In connection with the mass exodus of Russians abroad after the start of the war in Ukraine, the currencies of neighboring countries have risen in price significantly – they confidently took first place in this year’s ratings.
Bloomberg notesthat the currencies of Armenia, Georgia and Tajikistan have become among the best against the US dollar as tens of thousands of Russian citizens have settled in Europe since February, with savings equivalent to billions of dollars. The agency writes:
“Small countries are attractive havens because they don’t need visas, the Russian language is widely spoken and there are no restrictions on moving savings to local banks. This has caused the Armenian dram to rise 22% against the dollar since the beginning of the year, is the biggest increase among currencies worldwide, data compiled by Bloomberg show.
The Georgian lari (by 16%) and the Tajik somoni (by 10%) also strengthened significantly, outpacing the growth of the Russian ruble. The latter is no longer a freely traded currency, as emergency capital controls started its collapse. Natalia Milchakova of Freedom Holding Corp states:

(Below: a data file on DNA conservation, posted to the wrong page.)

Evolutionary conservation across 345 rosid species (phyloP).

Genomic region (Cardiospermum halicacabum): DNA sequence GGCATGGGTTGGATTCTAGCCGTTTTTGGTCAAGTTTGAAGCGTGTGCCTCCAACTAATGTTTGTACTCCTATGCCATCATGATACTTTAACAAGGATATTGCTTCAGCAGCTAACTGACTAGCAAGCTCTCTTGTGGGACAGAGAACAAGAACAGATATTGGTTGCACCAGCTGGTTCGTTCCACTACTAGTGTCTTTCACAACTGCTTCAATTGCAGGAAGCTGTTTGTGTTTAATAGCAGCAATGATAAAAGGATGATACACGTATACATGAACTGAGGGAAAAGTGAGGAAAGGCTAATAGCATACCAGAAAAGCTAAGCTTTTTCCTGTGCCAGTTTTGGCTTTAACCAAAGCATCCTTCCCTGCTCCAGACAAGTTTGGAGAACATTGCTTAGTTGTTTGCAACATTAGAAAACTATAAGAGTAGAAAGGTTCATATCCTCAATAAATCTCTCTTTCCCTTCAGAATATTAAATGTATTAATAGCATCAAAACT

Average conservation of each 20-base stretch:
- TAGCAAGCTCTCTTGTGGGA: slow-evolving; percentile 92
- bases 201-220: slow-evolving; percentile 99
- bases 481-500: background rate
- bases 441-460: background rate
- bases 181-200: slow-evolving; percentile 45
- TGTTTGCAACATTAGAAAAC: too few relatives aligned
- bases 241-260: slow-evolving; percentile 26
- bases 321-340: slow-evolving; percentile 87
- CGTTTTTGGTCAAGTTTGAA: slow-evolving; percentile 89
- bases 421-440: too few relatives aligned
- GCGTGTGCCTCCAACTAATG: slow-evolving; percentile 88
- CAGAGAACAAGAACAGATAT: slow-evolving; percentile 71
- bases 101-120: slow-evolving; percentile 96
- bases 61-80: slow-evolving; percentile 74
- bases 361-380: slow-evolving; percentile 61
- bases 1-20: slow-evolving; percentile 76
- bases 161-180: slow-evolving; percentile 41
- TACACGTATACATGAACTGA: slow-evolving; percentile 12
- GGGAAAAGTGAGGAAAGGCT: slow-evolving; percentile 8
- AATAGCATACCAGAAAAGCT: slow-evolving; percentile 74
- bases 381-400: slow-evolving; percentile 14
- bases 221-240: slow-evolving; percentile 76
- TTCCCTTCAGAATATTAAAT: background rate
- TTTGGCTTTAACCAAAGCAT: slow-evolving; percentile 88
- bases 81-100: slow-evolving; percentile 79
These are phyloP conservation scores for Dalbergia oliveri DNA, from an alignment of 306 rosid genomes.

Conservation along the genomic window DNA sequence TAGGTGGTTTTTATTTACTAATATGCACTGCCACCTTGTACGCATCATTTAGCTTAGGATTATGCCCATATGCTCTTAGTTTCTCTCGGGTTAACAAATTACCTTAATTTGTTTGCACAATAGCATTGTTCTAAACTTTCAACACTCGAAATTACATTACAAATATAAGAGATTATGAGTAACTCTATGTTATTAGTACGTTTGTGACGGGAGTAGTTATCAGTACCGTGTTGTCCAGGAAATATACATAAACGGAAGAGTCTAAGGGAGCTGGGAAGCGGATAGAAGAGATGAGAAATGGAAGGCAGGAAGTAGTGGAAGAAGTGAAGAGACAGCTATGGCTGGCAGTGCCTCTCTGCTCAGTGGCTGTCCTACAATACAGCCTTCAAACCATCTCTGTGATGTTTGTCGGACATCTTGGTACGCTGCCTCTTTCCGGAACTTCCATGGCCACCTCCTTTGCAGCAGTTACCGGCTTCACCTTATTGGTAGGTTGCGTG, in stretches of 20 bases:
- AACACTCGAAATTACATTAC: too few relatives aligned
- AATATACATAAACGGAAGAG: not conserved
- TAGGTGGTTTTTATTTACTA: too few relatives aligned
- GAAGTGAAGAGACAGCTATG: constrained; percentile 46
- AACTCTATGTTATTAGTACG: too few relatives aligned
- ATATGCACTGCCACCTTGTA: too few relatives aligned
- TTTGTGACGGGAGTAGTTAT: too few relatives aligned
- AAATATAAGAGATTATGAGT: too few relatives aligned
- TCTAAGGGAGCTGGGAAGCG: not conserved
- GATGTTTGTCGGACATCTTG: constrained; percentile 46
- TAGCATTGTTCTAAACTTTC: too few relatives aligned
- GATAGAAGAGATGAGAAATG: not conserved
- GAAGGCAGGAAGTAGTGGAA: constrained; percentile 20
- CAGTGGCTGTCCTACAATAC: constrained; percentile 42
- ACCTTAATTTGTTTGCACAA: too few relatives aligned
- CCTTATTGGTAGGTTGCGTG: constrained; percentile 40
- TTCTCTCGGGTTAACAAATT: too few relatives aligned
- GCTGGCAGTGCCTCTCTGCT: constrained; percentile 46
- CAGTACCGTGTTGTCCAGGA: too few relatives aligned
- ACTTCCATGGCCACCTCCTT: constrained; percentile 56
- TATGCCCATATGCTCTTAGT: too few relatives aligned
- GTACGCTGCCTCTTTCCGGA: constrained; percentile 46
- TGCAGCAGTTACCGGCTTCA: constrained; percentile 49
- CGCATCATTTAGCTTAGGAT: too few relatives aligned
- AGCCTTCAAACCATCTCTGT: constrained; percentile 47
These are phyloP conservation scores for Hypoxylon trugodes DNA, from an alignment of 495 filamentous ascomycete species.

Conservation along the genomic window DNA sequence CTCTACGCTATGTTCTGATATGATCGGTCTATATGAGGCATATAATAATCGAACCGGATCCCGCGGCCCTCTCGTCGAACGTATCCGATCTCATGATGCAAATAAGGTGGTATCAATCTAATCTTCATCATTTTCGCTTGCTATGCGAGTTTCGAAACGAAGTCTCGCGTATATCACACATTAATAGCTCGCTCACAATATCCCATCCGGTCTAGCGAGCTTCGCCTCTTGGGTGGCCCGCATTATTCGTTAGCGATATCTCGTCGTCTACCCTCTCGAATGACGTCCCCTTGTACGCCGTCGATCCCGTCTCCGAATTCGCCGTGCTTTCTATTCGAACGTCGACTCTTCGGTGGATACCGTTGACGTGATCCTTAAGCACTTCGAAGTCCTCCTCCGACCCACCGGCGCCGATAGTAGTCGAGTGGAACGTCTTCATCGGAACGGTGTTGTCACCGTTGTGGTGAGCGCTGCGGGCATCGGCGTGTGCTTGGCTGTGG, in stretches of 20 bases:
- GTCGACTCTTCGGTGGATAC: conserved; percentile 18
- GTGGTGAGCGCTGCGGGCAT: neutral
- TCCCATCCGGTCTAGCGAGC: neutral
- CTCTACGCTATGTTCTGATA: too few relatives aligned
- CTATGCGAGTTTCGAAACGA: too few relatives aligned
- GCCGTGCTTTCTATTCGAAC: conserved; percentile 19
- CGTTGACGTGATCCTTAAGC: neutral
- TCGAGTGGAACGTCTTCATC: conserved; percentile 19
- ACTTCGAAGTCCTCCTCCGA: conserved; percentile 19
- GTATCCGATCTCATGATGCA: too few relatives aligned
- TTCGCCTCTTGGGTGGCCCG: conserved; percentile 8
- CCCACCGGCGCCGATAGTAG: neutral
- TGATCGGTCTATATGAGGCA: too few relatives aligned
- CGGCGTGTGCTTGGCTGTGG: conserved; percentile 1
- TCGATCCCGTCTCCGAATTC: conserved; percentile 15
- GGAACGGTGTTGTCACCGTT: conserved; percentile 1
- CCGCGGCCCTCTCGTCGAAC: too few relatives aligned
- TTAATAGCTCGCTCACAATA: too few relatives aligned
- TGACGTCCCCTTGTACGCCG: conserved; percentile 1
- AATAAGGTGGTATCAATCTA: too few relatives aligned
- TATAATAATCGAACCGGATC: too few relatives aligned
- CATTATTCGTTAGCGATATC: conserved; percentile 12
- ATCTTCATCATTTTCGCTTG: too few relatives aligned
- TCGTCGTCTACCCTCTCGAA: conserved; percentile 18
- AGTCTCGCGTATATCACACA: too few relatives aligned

“It is the Russians who move to these countries for long periods of time due to geopolitical issues who keep their money in such currencies and push the exchange rate.”
According to the National Bank of Georgia, the war also explains the five-fold increase in remittances received this year in Georgia from Russia, which is equivalent to more than 60% of all transfers and exceeds $1.75 billion.
In Armenia, remittances reached their highest level since 2004 in the first 10 months, at $2.8 billion, four times the amount in the same period in 2021, the Armenian Central Bank said.
Kazakhstan, with a population of 19 million, has also received Russian investment, but the tenge ends 2022 with a loss of more than 7% against the dollar. Bloomberg explains:
“At the start of the war, the economic recovery was not a given, and Russia’s neighbors were expected to suffer as their biggest trading partner came under international sanctions. In fact, huge capital inflows increased their foreign exchange reserves and improved the current account balance of the balance of payments. Armenia’s economy grew double digits in the second and third quarters, while the Georgian economy posted a nearly 10% growth in three months.”
Natalia Lavrova of BCS Financial Group reports, citing balance of payments data, that remittances in Tajikistan grew by at least 50% in the first half of the year. This has enabled the landlocked country’s economy to grow by 7% this year (compared to previous forecasts of 4-5%).
The Central Bank of Armenia raised its GDP growth forecast from 4.9% to 13% due to the influx of Russians. And the annual forecast for Georgia’s economic growth was raised by the International Monetary Fund to 10%, pointing to “a surge in immigration and financial inflows caused by the war.”